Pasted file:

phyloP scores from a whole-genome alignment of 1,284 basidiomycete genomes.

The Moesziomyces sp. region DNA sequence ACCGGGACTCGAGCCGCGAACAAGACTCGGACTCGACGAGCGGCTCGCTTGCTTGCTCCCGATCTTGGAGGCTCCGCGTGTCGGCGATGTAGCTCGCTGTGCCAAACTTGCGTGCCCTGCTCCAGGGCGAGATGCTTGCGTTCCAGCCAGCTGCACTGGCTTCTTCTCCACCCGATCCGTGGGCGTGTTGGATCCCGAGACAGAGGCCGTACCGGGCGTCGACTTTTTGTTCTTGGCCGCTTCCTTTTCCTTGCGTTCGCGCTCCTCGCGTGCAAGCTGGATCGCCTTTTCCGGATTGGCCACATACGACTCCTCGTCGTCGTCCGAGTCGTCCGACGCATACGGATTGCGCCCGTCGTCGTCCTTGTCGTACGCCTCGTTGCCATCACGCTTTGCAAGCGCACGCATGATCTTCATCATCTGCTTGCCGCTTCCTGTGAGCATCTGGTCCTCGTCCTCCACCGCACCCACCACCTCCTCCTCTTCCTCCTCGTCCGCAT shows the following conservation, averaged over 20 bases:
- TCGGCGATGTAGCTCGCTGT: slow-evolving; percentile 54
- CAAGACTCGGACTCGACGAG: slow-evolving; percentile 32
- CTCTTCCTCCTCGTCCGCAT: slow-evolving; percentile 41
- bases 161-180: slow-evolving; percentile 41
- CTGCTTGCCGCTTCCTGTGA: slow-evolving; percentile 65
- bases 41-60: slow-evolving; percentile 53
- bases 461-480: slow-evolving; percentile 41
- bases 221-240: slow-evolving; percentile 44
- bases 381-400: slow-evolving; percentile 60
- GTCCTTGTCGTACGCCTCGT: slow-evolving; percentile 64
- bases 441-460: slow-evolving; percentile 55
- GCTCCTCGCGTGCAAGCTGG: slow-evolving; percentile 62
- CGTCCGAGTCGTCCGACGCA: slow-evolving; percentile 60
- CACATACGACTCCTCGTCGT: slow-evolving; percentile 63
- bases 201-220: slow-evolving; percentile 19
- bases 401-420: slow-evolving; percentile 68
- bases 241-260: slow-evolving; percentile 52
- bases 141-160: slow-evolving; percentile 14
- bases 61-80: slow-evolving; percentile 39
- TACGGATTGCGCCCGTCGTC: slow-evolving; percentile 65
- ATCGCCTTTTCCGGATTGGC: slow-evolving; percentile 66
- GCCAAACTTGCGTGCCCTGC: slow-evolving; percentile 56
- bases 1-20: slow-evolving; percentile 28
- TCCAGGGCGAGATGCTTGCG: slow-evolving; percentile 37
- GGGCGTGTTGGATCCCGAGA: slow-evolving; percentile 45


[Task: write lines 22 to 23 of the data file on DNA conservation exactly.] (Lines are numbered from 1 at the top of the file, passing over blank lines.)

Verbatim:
- TACGGATTGCGCCCGTCGTC: slow-evolving; percentile 65
- ATCGCCTTTTCCGGATTGGC: slow-evolving; percentile 66